Bearing a 2000 copyright date and purporting to “introduce” star Marguerite Moreau (who made a splash at Toronto last year in Jane Weinstock’s “Easy”), silly surf-themed comedy “Off the Lip” could just as well be called “Off the Shelf,” as in the dusty one pic has been liberated from for a smattering of theatrical dates before riding its wave to ancillary shores. Rich in its love of surfing but curiously short on such footage, well-meaning directorial debut by producer Robert Mickelson is boosted by winning performances, but ultimately about as memorable as a day of 3-4 foot swells.
Though she doesn’t like surfing or know much about it, eager cub reporter Kat (Moreau) nonetheless finds herself given a plum assignment from a surfing website: to track down and interview a mythic (and possibly nonexistent) big-wave rider known only as the Monk, and to make a documentary video about her quest.
Kat is soon en route to Maui, with aspiring-filmmaker fiance, Brad (Mackenzie Astin), and his video crew in tow. There, they find a perpetually stoked local surf guide (Mark Fite) who promises to lead them to the Monk’s lair. But of course, nothing goes according to plan.
Among various detours, Kat and company find themselves knocking on the doors of multiple hoax Monks (including one well-played by ex-“Freaks and Geeks” guidance counselor Dave “Gruber” Allan), and having to hire a new sound man when the previous one dies in a freak accident (a questionably tasteful recurring gag). Pic also has more than its fair share of motion-sickness jokes along the way, and climactic sequence in which Kat and her father (David Rasche) are taken hostage by drug dealers with bad dental hygiene.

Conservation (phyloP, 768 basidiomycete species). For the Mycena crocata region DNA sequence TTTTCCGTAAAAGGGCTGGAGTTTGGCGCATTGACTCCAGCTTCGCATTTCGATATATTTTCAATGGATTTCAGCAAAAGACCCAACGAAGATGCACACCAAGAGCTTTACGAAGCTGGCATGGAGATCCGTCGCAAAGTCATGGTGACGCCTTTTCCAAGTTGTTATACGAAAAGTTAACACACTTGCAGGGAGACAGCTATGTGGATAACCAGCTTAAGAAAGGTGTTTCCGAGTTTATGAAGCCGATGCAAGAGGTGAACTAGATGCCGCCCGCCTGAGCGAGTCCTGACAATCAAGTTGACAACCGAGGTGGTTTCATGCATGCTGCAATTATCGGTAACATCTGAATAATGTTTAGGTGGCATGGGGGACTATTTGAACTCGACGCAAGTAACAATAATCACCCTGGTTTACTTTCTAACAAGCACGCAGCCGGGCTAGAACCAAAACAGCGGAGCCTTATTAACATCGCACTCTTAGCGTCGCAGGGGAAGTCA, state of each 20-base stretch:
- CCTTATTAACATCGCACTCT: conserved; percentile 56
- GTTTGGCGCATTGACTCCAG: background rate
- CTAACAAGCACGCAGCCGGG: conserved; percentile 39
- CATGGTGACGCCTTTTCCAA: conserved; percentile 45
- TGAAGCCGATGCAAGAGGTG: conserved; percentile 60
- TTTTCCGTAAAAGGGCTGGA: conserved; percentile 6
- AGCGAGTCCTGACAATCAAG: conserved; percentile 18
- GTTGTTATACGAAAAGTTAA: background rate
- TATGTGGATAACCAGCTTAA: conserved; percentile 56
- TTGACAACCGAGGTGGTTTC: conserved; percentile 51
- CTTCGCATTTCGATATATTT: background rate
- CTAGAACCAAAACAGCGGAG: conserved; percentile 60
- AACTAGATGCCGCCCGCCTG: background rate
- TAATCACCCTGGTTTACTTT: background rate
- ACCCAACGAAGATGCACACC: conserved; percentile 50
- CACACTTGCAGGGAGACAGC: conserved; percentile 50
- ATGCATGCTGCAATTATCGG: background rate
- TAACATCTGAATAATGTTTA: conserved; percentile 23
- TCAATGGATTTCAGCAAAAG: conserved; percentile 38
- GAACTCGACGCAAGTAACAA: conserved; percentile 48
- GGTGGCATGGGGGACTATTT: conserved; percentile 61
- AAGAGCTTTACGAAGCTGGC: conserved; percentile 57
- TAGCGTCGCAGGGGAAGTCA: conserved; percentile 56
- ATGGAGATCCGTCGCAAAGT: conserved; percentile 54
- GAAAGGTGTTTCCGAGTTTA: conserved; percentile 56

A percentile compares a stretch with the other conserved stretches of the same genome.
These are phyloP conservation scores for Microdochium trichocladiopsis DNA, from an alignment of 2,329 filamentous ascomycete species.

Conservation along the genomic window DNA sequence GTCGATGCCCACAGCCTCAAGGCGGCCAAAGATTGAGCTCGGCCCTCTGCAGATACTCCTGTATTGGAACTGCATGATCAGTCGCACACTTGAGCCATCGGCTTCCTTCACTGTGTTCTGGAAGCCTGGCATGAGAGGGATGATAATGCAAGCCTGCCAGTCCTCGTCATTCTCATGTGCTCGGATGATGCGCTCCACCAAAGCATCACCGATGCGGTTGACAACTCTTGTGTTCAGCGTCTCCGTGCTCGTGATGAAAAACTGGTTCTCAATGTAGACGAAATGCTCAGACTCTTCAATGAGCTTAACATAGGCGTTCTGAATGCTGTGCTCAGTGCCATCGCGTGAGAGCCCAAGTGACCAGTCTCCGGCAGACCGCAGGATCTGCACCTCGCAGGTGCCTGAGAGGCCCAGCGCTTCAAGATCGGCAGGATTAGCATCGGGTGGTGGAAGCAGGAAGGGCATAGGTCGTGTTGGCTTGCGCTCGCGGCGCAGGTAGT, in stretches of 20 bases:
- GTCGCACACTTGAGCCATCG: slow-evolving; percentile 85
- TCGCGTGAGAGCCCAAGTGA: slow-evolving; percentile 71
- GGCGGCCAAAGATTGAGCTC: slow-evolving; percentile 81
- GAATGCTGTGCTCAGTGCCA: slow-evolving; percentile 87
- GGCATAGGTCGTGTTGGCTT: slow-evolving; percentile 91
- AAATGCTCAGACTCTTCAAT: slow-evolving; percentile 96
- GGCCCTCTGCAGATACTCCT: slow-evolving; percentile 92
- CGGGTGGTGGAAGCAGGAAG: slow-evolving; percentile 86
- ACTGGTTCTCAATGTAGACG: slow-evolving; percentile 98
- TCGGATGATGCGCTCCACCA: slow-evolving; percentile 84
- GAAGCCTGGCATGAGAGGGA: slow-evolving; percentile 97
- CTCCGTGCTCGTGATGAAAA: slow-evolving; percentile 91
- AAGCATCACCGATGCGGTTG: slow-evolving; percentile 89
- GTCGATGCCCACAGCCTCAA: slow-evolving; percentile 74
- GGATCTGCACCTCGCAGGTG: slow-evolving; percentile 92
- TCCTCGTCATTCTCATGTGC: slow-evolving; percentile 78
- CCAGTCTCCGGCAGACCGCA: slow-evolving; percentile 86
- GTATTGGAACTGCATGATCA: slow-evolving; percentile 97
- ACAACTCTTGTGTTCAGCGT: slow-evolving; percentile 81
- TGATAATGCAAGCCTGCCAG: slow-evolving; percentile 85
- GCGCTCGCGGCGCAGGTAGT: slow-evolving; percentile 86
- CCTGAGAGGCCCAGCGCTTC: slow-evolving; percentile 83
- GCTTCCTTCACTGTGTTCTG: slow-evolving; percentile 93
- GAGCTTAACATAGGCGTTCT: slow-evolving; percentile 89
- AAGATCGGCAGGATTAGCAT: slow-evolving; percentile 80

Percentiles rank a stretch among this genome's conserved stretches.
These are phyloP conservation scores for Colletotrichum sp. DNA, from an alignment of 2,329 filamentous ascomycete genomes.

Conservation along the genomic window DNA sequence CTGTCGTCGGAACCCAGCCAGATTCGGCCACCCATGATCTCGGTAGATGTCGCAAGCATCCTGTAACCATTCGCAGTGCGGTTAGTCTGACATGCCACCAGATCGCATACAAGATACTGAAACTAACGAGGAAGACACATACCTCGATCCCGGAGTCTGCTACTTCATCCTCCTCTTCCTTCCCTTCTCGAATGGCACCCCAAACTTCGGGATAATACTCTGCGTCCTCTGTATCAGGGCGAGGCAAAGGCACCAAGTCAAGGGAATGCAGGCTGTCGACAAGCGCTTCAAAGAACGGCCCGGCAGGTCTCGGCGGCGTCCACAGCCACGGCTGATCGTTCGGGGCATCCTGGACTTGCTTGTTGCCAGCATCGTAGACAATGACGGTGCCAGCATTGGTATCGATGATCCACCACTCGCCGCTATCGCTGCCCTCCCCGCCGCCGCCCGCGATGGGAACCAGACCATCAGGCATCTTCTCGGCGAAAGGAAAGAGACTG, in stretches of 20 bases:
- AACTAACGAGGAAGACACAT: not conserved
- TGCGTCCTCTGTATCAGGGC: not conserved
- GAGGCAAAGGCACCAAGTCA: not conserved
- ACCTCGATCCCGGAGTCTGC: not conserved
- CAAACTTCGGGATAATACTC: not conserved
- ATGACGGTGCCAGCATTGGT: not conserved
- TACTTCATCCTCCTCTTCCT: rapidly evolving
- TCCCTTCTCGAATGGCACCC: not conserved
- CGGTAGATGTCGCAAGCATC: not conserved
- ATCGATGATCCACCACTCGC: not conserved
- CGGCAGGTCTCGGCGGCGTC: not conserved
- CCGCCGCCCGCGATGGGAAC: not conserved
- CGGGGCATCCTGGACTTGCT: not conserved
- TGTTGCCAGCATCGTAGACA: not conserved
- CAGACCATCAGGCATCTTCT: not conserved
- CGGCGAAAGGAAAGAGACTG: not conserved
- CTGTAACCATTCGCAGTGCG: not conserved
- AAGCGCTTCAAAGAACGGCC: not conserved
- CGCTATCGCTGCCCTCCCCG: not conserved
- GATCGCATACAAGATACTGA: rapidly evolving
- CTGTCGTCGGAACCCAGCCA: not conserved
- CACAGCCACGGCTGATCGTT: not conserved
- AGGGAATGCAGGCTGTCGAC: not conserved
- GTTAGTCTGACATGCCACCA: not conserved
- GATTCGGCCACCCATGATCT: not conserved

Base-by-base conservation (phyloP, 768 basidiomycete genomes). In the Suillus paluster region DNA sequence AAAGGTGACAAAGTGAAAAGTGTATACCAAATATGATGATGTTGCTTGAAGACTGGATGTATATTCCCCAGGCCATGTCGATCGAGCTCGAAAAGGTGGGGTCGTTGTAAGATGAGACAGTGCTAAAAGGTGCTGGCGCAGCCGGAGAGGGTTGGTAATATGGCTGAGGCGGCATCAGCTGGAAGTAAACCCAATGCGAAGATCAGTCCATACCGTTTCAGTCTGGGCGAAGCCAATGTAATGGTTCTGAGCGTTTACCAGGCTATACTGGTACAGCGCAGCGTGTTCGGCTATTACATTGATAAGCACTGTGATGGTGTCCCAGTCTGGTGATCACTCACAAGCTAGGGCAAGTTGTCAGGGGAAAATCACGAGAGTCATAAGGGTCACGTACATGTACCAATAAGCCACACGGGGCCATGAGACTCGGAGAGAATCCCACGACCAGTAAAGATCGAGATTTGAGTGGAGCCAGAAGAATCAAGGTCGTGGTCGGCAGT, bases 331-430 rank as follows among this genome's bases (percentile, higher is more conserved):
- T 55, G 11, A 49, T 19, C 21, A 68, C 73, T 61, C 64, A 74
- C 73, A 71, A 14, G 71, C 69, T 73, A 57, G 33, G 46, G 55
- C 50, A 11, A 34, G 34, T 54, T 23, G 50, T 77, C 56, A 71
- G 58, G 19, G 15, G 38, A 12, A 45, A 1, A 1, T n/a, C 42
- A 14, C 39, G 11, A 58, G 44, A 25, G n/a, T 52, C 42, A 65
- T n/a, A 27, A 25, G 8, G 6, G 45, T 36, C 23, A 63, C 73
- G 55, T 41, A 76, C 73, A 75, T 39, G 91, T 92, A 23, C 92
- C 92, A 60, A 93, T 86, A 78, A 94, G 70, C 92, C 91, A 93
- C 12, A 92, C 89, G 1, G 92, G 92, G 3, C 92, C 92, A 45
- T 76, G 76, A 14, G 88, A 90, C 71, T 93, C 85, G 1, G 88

All the while, Kat files status reports back to the Web site’s resident tech geek (Adam Scott), who may be falling in love with her. Until, at a particularly inopportune moment, the proverbial Internet bubble bursts, leaving Kat with no real job and a very large unpaid hotel bill.
“Off the Lip” is as slight as movies come, yet the sunny scenery and Moreau’s effortless charm help make it warmer and more personable than a lot of assembly-line Hollywood product. The intense young Scott (who starred in the 2003 Slamdance pic “Ronnie” and did a memorable guest-starring stint on “Six Feet Under”) also comes across well, though Astin is saddled with an intentionally annoying character (he spouts Godard quotes, on cue, every few minutes).
Pic’s sensibility is generally fleet and energetic, with Mickelson and lenser Joey Forsyte using a lightweight digital videocamera on real Hawaii locations. In a “Blair Witch”-esque gesture, all onscreen images purport to be either from one of the two movies-within-the-movie (i.e., Kat’s and Brad’s) or from surveillance cameras that just happen to capture the characters’ actions.